Getting funding to implement or develop a new project is no easy task. In a lot of cases, you’ll have to prove you’ve taken steps to get there on your own. You’ll also have to know when it’s the right moment to ask. Other than grants and loans awarded at regional initiatives and contests, there are actually a number of ways to find the money you need.
Here are five of the most notable:
If there are people in your social circles (family members, friends, cousins, etc.) that show an interest in what you do, ask them to make a financial contribution to your project–love money, as they call it. Whether it’s out of friendship or love, these people can invest in your business. However, they could become involved in your business and participate actively in it, which is not always advisable. Money and love don’t mix! Many horror stories as success stories about this topic. Our advice is to form a clear agreement with these people. If you have to ask a loved one for a loan, be sure you can repay it and determine when you will be able to do so.
If you are in the process of getting a business off the ground, you might be intrigued by the concept of angel investors as a way of obtaining financing. Anges Québec [Québec Angels] is an example of a company made up of such investors. CEO François Gilbert tells me that 147 qualified members possessing significant capital are ready and willing to invest. They’re also willing to share their know-how by becoming active shareholders in the company. “An investment made by the members of Anges Québec will be divided amongst an average of 10 investors and will generally total $500,000 ($50,000 per member). These amounts are mostly invested into start-up businesses. Out of the 42 investments made until now, not a single one has gone to a for-profit business,” he says. There are a number of similar companies and I encourage you to investigate; each one has its own way of operating.
If your business is underway and has been financed by angel investors, and you foresee continued growth, you may need more capital in order to keep the ball rolling. Venture capital is one sure-fire way of doing this, as Chris Arsenault, Associate Director of iNovia Capital, maintains. But he is quick to note that you’ll have to convince a venture capitalist that your business is likely to grow: “When you decide to sign on with a venture capitalist, you become their partner, and you both commit to a long-term relationship. It’s important that you have an exit strategy–an agreement between both parties,” he says, “such as entering the stock market, or selling or buying back your company.” This exit strategy is generally done within the 3-7 year period following the investment. A venture capitalist is a corporate body possessing capital to which a number of institutional and individual investors contribute. They can help you manage your company’s treasury and the various steps that will help develop your business. Furthermore, they have in-depth knowledge of your target market. According to Chris Arsenault, venture capitalists have the power to attract talent, establish business relationships and encourage more capital thanks to their network of co-investors. Venture capitalists generally offer higher amounts than those offered by angel investors. These amounts can range anywhere from $500,000 to $10,000,000, or more. A number of companies can provide you with this type of financing. Once again, we encourage you to talk to investors working in these companies to know more about what they do, and to be certain that this method of financing is suitable for your situation.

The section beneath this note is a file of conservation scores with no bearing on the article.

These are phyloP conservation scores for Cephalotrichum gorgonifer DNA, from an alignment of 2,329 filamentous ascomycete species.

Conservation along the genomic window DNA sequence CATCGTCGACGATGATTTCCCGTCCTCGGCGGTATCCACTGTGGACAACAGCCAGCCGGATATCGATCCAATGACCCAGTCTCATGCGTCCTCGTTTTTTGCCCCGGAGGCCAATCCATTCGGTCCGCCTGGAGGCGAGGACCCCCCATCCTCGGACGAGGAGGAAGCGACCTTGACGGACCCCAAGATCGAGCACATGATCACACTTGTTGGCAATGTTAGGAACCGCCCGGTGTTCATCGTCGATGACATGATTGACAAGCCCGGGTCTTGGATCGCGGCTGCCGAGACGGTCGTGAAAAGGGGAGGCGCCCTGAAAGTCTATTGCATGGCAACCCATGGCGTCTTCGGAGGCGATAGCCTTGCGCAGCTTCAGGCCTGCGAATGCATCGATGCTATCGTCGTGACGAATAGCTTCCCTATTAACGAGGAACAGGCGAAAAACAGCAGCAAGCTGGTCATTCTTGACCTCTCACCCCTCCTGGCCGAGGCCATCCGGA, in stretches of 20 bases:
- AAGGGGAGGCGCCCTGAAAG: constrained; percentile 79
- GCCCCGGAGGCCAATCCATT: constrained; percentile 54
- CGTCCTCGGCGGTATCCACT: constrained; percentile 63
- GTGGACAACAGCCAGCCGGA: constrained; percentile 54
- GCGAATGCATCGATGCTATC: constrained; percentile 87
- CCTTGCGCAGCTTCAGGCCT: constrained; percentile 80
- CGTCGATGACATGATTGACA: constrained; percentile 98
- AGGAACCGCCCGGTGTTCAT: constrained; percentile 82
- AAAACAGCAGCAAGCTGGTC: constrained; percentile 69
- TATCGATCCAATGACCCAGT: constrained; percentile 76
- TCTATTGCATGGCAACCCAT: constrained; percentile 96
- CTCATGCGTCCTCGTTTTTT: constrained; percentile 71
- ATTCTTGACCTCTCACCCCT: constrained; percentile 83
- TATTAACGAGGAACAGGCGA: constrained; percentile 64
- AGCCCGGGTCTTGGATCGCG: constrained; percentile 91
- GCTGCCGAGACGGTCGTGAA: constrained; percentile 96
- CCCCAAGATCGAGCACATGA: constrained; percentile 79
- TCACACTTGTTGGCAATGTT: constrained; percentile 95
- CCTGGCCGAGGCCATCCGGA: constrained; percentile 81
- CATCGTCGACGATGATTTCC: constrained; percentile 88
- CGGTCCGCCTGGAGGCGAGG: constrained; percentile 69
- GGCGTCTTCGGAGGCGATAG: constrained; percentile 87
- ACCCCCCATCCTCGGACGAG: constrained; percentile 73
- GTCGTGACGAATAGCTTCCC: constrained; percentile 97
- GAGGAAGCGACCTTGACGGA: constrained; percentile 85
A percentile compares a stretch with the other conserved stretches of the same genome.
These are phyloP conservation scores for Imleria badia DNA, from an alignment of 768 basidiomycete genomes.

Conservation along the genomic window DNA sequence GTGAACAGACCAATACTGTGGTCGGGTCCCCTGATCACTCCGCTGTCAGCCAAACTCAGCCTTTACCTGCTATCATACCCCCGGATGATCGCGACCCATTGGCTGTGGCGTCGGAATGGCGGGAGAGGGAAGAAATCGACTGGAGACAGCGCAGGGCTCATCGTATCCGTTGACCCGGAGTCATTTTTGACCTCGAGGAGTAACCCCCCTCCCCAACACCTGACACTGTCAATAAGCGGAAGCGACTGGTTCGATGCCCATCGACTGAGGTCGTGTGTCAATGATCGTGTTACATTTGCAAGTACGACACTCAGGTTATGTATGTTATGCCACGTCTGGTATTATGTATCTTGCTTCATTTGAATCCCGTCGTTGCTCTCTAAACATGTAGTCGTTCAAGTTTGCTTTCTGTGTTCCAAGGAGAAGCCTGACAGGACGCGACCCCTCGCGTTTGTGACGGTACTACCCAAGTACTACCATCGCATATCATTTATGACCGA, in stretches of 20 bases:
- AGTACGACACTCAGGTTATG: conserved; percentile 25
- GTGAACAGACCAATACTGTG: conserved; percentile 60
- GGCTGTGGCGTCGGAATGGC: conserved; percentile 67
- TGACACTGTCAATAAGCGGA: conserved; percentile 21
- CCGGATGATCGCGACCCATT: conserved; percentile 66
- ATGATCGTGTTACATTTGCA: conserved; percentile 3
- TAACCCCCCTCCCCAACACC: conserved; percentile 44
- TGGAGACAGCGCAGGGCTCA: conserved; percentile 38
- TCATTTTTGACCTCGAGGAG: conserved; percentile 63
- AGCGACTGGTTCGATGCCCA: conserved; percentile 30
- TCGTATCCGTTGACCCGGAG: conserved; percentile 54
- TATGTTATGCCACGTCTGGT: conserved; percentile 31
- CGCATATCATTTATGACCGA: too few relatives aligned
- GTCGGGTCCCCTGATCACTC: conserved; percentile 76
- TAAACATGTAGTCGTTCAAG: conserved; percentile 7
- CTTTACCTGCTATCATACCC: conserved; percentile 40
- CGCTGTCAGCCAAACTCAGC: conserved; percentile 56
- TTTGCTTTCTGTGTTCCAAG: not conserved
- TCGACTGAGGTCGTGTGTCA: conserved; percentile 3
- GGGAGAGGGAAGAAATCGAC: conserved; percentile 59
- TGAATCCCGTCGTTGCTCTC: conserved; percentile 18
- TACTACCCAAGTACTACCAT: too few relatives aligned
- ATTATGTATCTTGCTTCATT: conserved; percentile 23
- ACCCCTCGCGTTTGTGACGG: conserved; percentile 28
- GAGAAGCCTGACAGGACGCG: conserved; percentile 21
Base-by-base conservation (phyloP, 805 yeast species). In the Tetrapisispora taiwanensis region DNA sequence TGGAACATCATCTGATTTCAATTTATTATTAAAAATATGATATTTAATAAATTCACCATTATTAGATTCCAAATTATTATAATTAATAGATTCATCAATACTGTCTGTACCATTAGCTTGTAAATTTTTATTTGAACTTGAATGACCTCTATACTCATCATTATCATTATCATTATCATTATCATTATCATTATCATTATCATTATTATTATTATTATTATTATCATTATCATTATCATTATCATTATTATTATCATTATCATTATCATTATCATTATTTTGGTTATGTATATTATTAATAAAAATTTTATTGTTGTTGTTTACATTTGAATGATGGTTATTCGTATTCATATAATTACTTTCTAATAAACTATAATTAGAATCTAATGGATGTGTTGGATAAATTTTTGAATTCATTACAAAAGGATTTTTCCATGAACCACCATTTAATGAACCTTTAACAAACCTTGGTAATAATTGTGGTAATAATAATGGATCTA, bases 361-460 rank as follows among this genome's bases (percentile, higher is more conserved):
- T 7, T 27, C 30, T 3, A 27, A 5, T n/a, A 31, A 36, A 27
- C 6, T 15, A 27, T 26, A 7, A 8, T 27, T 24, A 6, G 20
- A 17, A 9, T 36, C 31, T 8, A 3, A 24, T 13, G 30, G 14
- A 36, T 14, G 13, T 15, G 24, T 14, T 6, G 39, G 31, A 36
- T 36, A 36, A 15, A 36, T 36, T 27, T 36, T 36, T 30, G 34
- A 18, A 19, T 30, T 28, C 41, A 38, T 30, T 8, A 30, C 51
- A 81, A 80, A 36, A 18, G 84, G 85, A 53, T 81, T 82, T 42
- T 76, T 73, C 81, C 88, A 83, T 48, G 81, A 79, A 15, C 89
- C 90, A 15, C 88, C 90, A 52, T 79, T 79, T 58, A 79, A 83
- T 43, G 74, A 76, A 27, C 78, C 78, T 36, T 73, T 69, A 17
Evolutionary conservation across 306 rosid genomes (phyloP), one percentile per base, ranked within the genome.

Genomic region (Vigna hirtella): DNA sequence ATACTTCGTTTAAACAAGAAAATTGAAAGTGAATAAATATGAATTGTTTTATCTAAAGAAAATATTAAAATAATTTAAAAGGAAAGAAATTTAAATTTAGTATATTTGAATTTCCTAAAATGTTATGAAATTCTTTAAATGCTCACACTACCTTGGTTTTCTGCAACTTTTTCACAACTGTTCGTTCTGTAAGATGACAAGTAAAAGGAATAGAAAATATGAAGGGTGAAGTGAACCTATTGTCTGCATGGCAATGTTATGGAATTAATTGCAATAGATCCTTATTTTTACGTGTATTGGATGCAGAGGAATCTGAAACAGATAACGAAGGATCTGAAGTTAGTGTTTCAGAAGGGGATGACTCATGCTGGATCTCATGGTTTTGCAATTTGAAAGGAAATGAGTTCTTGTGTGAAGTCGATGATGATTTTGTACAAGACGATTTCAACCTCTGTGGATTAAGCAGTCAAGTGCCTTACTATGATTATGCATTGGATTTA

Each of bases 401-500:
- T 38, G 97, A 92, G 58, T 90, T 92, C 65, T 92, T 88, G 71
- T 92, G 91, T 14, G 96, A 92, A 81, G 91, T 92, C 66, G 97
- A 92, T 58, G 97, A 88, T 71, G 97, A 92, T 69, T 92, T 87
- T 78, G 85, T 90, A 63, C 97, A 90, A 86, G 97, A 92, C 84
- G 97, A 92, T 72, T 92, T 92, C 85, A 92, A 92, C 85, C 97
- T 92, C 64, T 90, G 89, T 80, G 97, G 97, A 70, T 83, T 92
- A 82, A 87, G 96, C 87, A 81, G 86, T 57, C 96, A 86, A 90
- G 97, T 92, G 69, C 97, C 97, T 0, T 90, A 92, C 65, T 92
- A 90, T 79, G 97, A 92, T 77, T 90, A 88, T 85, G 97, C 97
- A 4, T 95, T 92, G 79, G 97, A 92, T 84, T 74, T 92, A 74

You can also opt for crowdfunding for your project. We invite you to read it again! If you opt for this financing solution, I strongly recommend that you create a community around your project before beginning any fundraising. That way you can ensure that it’s a realistic project and the money raised will be used for a specific purpose.
Finally, if you are not completely prepared to move forward with the aforementioned solutions but you are patient, bootstrapping (launching your business with no external funding) can be a good solution for you. It entails a new way of doing things, of doing more with less, and it requires you to tap into your creativity. Focus on getting yourself on the market, and selling a simple product or service that people are willing to pay for and that responds to a real need. By starting to sell as soon as possible, you’ll receive comments that will allow you to further develop your product or service. You may also receive propositions for service exchanges or distribution partnerships. If these business relationships inspire confidence, don’t hesitate to accept.